I know exactly what you mean, I've even been giving it a bit of a break recently.
The quality of the questions has been low recently, and some claque-y voting for articles etc. The CP has been consistently been the best .net forum for the 10ish years I've been developing, but I'm not confident that will continue to be the case in the next few years unless things improve substantially & soon.
Developers can add metadata to their code through attributes. There are two types of attributes, custom and pseudo custom attributes, and to the developer these have the same syntax. Attributes in code are messages to the compiler to generate metadata. In CIL, metadata such as inheritance modifiers, scope modifiers, and almost anything that isn't either opcodes or streams, are also referred to as attributes.<br />
A custom attribute is a regular class that inherits from the Attribute class. <br />
Custom attributes are used by the .NET Framework extensively. Windows Communication Framework uses attributes to define service contracts, ASP.NET uses these to expose methods as web services, LINQ to SQL uses them to define the mapping of classes to the underlying relational schema, Visual Studio uses them to group together properties of an object, the class developer indicates the category for the object's class by applying the [Category] custom attribute. Custom attributes are interpreted by application code and not the CLR.When the compiler sees a custom attribute it will generate custom metadata that is not recognised by the CLR. The developer has to provide code to read the metadata and act on it.
First of all, there is no implicit loop operation that breaks out at a specified time interval. You'll have to code it yourself.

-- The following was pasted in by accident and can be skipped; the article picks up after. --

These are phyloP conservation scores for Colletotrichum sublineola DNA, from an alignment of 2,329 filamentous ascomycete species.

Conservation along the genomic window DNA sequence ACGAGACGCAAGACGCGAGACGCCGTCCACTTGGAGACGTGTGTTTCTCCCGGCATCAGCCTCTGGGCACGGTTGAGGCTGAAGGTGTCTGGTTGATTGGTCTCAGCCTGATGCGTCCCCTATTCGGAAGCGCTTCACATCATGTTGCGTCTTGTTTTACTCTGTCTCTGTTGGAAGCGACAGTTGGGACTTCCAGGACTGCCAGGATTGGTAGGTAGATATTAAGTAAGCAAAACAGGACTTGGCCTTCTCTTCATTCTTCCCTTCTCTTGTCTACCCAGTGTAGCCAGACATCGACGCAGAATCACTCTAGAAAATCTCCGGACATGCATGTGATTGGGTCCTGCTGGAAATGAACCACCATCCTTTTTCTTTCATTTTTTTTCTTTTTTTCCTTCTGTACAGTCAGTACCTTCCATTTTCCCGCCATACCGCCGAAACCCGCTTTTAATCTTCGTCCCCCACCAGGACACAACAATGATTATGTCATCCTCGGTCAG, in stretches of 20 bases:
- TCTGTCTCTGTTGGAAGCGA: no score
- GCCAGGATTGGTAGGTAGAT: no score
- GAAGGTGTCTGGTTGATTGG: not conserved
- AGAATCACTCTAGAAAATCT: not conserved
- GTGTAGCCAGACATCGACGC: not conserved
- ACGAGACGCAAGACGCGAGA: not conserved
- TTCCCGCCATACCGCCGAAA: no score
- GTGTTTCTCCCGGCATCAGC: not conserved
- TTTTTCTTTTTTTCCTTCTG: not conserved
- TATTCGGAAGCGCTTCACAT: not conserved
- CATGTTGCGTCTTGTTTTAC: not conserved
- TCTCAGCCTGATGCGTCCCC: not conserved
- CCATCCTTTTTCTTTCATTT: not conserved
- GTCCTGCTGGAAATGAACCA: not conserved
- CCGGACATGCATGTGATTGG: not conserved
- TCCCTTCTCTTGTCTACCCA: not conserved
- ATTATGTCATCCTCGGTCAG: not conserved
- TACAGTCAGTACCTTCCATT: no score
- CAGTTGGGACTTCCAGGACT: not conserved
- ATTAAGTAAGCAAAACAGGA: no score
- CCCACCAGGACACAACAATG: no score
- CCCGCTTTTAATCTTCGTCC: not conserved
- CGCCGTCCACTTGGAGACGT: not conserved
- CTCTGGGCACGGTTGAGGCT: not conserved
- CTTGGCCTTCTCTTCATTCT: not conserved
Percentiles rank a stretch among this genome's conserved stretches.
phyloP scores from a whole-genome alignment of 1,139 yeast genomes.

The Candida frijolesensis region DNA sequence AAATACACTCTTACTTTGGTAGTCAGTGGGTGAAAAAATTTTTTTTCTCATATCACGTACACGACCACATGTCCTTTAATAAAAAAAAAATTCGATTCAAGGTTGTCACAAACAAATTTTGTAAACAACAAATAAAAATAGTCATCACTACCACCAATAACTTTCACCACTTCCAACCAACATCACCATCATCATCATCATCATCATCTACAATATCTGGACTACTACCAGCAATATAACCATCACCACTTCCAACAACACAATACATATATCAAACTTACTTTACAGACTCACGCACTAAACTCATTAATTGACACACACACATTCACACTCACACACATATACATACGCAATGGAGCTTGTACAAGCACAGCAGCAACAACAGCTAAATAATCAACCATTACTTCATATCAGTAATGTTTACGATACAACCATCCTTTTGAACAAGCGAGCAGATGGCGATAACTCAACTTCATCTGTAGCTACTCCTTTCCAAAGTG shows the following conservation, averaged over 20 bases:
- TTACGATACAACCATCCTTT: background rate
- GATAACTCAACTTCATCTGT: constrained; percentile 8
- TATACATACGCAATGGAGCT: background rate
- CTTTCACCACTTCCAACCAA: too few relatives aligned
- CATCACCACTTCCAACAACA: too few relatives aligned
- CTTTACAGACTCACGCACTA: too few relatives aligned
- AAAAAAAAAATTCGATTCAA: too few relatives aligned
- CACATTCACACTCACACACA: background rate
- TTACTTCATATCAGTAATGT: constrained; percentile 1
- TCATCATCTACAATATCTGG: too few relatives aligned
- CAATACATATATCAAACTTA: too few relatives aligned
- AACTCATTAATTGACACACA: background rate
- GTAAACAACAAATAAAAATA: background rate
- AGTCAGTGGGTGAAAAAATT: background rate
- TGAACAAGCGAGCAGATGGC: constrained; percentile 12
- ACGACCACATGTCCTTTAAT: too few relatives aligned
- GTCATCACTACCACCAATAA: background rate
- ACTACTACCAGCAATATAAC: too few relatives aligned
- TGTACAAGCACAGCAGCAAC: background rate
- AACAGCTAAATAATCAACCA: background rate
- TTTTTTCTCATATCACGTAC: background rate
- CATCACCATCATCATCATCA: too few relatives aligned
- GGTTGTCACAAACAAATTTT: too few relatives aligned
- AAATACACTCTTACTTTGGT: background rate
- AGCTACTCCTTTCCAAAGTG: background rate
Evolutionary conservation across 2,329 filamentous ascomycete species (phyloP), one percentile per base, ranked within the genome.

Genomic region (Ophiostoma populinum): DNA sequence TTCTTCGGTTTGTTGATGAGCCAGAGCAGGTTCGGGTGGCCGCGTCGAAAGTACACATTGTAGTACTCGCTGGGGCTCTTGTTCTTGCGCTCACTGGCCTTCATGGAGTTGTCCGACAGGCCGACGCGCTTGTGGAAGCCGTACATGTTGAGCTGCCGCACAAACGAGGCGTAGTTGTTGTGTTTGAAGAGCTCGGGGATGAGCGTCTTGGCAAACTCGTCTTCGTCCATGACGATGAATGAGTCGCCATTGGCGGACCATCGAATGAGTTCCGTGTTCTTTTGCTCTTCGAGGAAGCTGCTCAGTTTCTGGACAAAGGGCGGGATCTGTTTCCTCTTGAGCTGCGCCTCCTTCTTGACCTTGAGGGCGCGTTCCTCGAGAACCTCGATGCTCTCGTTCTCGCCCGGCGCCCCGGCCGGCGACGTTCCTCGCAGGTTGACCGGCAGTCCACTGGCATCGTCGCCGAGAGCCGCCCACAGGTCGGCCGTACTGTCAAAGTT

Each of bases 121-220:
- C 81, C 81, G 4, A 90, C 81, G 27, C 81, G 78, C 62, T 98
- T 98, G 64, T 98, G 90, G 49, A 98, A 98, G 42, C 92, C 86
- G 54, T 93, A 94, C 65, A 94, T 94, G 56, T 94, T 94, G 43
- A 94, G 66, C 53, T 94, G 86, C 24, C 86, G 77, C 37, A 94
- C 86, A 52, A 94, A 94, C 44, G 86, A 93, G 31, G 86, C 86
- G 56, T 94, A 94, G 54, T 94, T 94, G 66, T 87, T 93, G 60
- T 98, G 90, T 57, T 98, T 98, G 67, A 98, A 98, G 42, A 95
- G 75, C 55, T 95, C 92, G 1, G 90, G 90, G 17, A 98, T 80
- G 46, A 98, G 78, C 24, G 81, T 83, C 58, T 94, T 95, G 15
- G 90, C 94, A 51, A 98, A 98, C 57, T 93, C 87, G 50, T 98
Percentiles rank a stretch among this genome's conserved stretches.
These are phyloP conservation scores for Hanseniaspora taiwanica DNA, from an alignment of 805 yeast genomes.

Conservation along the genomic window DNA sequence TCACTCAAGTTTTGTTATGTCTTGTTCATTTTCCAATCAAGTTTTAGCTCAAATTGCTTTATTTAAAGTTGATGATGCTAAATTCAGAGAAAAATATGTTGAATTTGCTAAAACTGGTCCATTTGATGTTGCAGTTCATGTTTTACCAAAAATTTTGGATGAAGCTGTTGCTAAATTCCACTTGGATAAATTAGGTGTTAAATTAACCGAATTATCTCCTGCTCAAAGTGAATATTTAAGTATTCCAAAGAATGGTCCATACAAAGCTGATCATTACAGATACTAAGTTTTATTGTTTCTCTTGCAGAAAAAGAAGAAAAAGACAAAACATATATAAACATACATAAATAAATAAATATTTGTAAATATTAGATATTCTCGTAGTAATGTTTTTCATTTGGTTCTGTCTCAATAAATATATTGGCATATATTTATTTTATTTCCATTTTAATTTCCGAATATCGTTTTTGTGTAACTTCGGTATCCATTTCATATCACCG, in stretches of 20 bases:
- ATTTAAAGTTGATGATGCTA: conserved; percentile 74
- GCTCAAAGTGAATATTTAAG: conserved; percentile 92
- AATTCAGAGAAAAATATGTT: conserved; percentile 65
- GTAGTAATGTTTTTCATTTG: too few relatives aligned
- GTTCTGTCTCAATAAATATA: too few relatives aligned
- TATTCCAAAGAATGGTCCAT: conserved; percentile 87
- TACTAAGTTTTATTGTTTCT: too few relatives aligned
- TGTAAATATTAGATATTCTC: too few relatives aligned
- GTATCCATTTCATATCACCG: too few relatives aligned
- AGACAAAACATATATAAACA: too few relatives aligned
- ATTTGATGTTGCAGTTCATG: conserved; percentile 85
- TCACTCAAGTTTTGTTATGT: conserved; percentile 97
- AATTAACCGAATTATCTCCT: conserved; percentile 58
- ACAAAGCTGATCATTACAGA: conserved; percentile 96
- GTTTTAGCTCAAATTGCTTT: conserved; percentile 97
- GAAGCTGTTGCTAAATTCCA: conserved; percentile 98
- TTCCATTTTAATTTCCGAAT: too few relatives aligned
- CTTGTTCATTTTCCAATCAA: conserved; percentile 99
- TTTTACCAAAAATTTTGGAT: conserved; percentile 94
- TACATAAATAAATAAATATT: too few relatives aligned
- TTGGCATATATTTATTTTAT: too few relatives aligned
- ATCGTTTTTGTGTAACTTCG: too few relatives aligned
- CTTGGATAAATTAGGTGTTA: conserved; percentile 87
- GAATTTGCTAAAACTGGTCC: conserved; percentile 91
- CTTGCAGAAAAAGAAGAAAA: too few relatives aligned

Secondly, as your loop depends on reaching a value or a timeout being reached, a for loop is not the appropriate choice - it is designed to work with a fixed number of iterations. In this case, I would choose to use a while loop instead. Then you could do something like the following:
Stopwatch watch = new Stopwatch();
int count = 0;
} while (++count < 10 && watch.Elapsed <= TimeSpan.FromSeconds(2) );
In my application i have an XML like this..
I want to perform a search in this XML Based on SubID, ModuleId, TaskName, between start and end dates. Please help me. Also i need all the parents of the searched nodes without siblings.
As they are attributes, you need to use attribute based searches in your XPath. The type of syntax you are looking to use is //[@...=value].
You are going to have a problem with the date part as this stands because your data is all text as far as the parser is concerned. In order to work with date information, you are going to have to provide a schema and set the data types as appropriate.
BTW, your XML is malformed - you must enclose your values in quotes, so having TaskId=9 is incorrect and it should actually be TaskId="9"
I already told you that your date search wouldn't work because the data type is a string, and you need to create a schema for this. If you had read my answer fully, you'd have seen that vital piece of information.
I wonder if there is a services-like platform in C# where I can build addons onto. And when I say services, I mean the kind of services Windows has, which I can inject dependencies, trigger a start\stop and add\remove addons as I wish.
I will also need a way of controling it, like a console, MMC or some other kind of UI.
Does anyone know of something similar to what I'm looking for? it'll really help me out